07 September 2010

Catherine of Aragon and Anne Boleyn: One time wives to the Great King Henry

Anne came into King Hal's life in a rather indirect way. I don't think it is fair to say that Anne Boleyn destroyed Catherine of Aragon's marriage, because her husband was disenchanted with Catherine long before Anne made herself known at the English court. As we all know, Mary was Hal's mistress long before he became enamoured of Anne. In fact, the Boleyn Family became interwoven into Henry and Catherine's estrangement in a complex and somewhat convoluted manner. That is not to say that Anne did not bear guilt, because she certainly did. Anne carried on for years with a still very married man, and simultaneously mistreated his daughter, Mary. I have wondered to what extent the miserable treatment Mary endured from Anne Boleyn, shaped her extremely disturbed personality in her adulthood.

King Henry was gracing the Boleyns and Howards with many favours quite some time prior to his fiery romance with the raven-haired Anne. To many, it seemed that as Henry was systematically ousting poor Catherine out of his life, he was almost creating a new family for himself among the Boleyn and Howard factions.

It is difficult not to feel great sympathy for Catherine. Almost any normal woman can relate to her dilemma. She was the wife of Henry's youth and had done nothing to deserve such shoddy treatment. She had been faithful to Hal in every conceivable way, had never complained of having a convenient headache when Hal's desires were for her, (and he would admit later that she had performed her wifely duties in every way when they were together,) and she had deferred to him on all matters. But, Boy Howdy, when Hal thought he was going to quietly send Catherine on her way and take up with sexy, young Anne Boleyn, the Great Henry found he had another thing a-coming. The formerly mild, almost timid Catherine stood up to him with a fury that few man ever had dared to. Again--as women, most of us can relate. Henry had impregnated Catherine over and again. Few of us modern day women would like to be pregnant as many times as the long suffering Catherine had been. The poor queen kept having miscarriages, or infants who would tragically die shortly after birth. All contemporary accounts report that being perpetually pregnant for many years had all but destroyed Catherine's looks. Once a bright strawberry blonde, with rose-gold cheeks and curvy figure, sorrow and over a dozen pregnancies had left Catherine prematurely aged, and hopelessly stout. Sadly, Henry had not the character to remain loving to his wife. We all know couples where the wife was once a Catherine Zeta-Jones, or a Christie Brinkley, and 3 children later, perhaps a career, loads of hard work and perhaps a few heartaches along the way, has thoroughly faded the wife's once radiant beauty. And yet the husband remains solidly in love with his wife. A real man knows and expects that his wife will not look the way she did in the honeymoon photos forever. Beauty fades, and quite fast, so many of us have found. True beauty comes from the heart, and this type does not fade. Catherine had true beauty to spare. But Henry was a superficial kind of guy. He found Anne's long shimmering black hair, her flashing eyes, and her sworn state of virginity, (probably not true,) to be an offer he couldn't refuse. It is worth mentioning, and considering that we know how the story ends, Anne would one day find herself in the same unenviable position. Discarded, cheated on, unwanted was the state Anne would become familiar with, just as Catherine had experienced not so many years before.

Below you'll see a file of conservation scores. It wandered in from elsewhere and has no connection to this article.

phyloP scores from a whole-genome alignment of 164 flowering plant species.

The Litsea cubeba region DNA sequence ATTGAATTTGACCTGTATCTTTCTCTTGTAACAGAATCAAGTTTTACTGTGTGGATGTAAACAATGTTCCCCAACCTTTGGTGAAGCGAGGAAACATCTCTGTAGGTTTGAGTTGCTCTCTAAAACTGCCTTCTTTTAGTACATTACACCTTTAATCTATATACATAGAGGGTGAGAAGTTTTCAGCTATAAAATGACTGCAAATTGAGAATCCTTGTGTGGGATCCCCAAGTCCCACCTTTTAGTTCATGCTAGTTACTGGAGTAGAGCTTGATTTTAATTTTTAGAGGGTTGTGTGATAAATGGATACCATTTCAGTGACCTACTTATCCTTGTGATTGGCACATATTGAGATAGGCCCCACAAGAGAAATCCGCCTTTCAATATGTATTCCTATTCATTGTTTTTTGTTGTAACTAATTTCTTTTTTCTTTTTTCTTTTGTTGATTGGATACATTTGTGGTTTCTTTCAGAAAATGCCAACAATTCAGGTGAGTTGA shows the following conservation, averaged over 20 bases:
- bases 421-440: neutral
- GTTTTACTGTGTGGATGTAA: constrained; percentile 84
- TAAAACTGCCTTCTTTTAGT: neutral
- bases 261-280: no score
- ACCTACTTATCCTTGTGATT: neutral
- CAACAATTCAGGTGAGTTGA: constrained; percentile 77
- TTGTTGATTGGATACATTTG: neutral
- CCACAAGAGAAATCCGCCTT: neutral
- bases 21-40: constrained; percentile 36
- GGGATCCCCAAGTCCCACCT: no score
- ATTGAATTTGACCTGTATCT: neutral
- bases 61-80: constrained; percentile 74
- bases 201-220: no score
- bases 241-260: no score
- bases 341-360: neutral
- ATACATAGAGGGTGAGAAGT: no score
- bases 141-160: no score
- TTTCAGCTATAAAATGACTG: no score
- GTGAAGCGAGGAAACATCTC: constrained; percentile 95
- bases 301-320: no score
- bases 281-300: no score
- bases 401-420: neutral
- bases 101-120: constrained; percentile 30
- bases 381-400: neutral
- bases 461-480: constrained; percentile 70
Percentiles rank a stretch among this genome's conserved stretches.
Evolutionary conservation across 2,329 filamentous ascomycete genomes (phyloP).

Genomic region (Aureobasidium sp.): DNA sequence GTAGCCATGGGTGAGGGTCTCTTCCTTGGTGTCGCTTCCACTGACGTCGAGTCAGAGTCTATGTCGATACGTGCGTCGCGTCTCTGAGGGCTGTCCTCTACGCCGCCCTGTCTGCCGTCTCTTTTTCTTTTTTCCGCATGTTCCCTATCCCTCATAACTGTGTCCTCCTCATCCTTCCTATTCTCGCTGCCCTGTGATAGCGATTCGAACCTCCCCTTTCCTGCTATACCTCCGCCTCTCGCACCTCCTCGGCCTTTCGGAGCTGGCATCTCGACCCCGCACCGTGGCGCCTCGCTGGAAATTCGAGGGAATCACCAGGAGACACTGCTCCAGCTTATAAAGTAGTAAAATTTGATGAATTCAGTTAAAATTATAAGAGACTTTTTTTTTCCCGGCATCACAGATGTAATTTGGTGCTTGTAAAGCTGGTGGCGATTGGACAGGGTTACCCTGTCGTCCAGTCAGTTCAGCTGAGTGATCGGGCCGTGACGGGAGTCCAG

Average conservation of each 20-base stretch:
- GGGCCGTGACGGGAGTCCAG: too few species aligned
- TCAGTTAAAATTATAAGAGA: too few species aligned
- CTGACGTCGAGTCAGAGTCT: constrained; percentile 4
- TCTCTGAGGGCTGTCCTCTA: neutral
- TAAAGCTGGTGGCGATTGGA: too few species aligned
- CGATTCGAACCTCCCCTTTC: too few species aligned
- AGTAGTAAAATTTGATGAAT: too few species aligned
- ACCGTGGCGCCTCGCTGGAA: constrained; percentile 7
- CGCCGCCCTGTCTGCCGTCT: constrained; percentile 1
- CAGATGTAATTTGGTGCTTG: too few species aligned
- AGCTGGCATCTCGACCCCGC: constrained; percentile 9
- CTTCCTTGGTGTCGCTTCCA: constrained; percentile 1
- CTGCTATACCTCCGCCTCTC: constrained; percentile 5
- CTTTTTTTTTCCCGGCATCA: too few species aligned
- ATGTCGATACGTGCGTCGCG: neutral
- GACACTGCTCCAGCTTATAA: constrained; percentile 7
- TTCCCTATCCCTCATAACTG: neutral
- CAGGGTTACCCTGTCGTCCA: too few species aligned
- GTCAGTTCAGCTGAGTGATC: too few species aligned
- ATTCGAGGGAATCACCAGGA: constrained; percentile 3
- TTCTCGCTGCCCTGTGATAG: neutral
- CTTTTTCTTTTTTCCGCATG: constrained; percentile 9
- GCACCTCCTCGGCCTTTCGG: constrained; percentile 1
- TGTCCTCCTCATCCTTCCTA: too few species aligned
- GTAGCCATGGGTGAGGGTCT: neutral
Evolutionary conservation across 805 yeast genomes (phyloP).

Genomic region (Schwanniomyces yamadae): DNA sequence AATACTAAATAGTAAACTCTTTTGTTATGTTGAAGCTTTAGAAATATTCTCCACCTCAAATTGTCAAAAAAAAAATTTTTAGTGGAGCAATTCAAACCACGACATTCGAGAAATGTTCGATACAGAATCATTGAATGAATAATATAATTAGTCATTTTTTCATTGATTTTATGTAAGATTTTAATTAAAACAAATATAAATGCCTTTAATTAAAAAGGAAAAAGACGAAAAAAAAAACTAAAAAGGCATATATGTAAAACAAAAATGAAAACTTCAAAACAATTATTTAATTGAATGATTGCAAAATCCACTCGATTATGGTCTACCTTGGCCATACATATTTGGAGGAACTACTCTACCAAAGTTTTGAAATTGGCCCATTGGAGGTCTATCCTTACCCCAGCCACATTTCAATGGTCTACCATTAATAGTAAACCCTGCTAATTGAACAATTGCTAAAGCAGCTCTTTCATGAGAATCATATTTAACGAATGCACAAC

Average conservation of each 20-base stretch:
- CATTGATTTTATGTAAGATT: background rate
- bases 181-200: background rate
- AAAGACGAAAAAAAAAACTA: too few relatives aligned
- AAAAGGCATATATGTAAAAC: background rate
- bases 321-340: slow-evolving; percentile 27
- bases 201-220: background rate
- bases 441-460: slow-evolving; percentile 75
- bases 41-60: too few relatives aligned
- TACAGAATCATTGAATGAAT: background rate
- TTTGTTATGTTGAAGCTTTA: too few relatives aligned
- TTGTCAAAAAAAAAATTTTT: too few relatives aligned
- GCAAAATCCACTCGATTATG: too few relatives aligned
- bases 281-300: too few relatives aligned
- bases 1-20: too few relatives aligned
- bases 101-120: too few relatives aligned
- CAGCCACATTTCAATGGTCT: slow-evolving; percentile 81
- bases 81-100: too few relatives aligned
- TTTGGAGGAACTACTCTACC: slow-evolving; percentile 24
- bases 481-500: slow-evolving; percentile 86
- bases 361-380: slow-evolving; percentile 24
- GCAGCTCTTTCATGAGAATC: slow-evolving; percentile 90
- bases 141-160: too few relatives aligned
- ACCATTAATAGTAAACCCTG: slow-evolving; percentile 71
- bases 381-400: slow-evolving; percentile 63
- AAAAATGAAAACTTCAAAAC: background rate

Matterhorn said...

I say this often, on various blogs, but I absolutely love that portrait of Katherine of Aragon! She looks so beautiful and dignified.

I'm glad to have found your blog. Isn't it remarkable the way the whole Boleyn family seems to fascinate so many people, even hundreds of years after they lived?

Archduchess Maria Carollton said...

Welcome aboard, Matterhown!

I too admire Catherine's portraits. She was always the picture of feminine dignity. I also think her to have been a great beauty.

Most likely Boleyns will continue to fascinate indefinitely. If anything, they only grow more interesting!

Archduchess Maria Carollton said...

That is, Matterhorn!